the contractile tissue
End feel

Cyriax introduced the concept of the


end-feel, which can be defined as the
quality of resistance felt by the
clinician at end range
The end-feel can indicate to the
clinician the cause of the motion
restriction
Joint mobility testing
Joint integrity and mobility testing can
provide valuable information as to the
status and the mobility of each joint and its
capsule
One of three conclusions can be drawn from
the passive mobility tests:
The joint is determined to be normal
The joint motion is determined as being
excessive
The joint motion is determined as being reduced
Strength testing

According to Cyriax, strength testing


can provide the clinician with the
following findings:
A weak and painless contraction
A strong and painless contraction
A weak and painful contraction
A strong and painful contraction
Strength testing

A number of grading systems exist to


test muscle strength using manual
resistance
Reflex integrity
Reflex integrity is defined as the intactness
of the neural path involved in a reflex
Deep tendon reflex. Deep tendon reflex (DTR)
tests utilize the muscle spindle to determine the
state of both the afferent and efferent peripheral
nervous systems, and the ability of the CNS to
inhibit the reflex
Pathological. The presence of pathological
reflexes is suggestive of CNS (upper motor
neuron) impairment, and requires an appropriate
referral
Sensory integrity

Sensory integrity is the intactness of cortical


sensory processing. It includes:
Proprioception
Pallesthesia (the ability to sense mechanical
vibration)
Stereognosis (the ability to perceive, recognize
and name familiar objects)
Topognosis (the ability to localize exactly a
cutaneous sensation)
Posture

Like good movement, good posture is a


subjective term based on what the clinician
believes to be correct based on ideal models
Good posture may be defined as the
optimal alignment of the patients body that
allows the neuromuscular system to perform
actions requiring the least amount of energy
to achieve the desired effect.
Palpation
Palpation is performed to:
Check for any vasomotor changes such as an increase
in skin temperature that might suggest an
inflammatory process
Localize specific sites of swelling
Identify specific anatomical structures and their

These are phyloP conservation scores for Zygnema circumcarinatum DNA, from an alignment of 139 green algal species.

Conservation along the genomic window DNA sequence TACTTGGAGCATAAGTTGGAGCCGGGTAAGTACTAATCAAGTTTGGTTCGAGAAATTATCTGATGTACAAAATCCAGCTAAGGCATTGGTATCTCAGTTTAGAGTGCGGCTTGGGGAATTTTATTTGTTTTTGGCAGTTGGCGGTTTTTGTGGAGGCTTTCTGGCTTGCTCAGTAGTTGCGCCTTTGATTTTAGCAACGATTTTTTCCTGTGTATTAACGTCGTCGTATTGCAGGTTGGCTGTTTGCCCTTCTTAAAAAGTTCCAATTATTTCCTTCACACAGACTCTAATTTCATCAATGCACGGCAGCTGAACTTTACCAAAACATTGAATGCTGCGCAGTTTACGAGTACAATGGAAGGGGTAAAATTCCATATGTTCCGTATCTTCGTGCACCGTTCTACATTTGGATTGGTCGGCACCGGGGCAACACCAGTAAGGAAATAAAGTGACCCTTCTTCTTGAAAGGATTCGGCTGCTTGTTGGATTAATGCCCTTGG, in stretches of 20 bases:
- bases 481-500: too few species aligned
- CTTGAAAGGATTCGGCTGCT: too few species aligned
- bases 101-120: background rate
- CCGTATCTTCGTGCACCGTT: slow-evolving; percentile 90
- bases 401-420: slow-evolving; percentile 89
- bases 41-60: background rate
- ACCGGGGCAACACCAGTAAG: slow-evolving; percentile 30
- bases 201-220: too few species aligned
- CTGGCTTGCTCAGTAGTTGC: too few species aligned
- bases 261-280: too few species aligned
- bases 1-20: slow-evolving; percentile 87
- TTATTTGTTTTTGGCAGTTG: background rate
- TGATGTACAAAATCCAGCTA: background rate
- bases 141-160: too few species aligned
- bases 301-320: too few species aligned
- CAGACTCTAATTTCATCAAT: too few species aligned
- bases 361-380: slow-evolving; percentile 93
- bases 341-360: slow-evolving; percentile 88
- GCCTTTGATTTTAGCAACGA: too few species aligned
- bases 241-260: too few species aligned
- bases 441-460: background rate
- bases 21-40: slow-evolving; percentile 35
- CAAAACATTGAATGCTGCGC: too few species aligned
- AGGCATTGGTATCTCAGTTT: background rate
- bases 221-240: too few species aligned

relationship to one another
Identify sites of point tenderness
Identify soft tissue texture changes or myofascial
restriction
Locate changes in muscle tone resulting from, trigger
points, muscle spasm, hypertonicity, or hypotonicity
Determine circulatory status by checking distal pulses
Detect changes in the moisture of the skin
Special Tests

These tests are only performed if


there is some indication that they
would by helpful in arriving at a
diagnosis
The tests are used to help confirm or
implicate a particular structure and
may also provide information as to the
degree of tissue damage
Neuromeningeal Mobility
Tests
The neurodynamic mobility tests examine
for the presence of any abnormalities of the
dura, both centrally and peripherally
These tests, which employ a sequential and
progressive stretch to the dura until the
patients symptoms are reproduced, are
used if a dural adhesion or irritation is
suspected
Imaging Studies

The results from imaging studies


should be used in conjunction with
other clinical findings
In general, imaging tests have a high
sensitivity (few false negatives), but
low specificity (high false-positive rate)
The Evaluation

According to Grieve, an evaluation is the


level of judgment necessary to make sense
of the clinical findings in order to identify a
relationship between the symptoms
reported and the signs of disturbed function
One of the problems for the clinician is how
to attach relevance to all of the information
gleaned from the examination
Clinical Decision Making

This judgment process can be viewed


as a continuum. At one end of the
continuum is the novice who uses very
clear-cut signposts, while at the other
end there is the experienced clinician
who has a vast bank of clinical
experiences from which to draw
Physical therapy
diagnosis
Making a physical therapy diagnosis
involves a combination of hypothesis
testing and pattern recognition
The physical therapy diagnosis is a label
ascribed to a cluster of signs and
symptoms.
A diagnosis can only be made when all
potential causes for the symptoms
have been ruled out
Prognosis

The prognosis is the predicted level of


function that the patient will attain
within a certain time frame
This prediction helps guide the
intensity, duration, and frequency of
the intervention, and aids in justifying
the intervention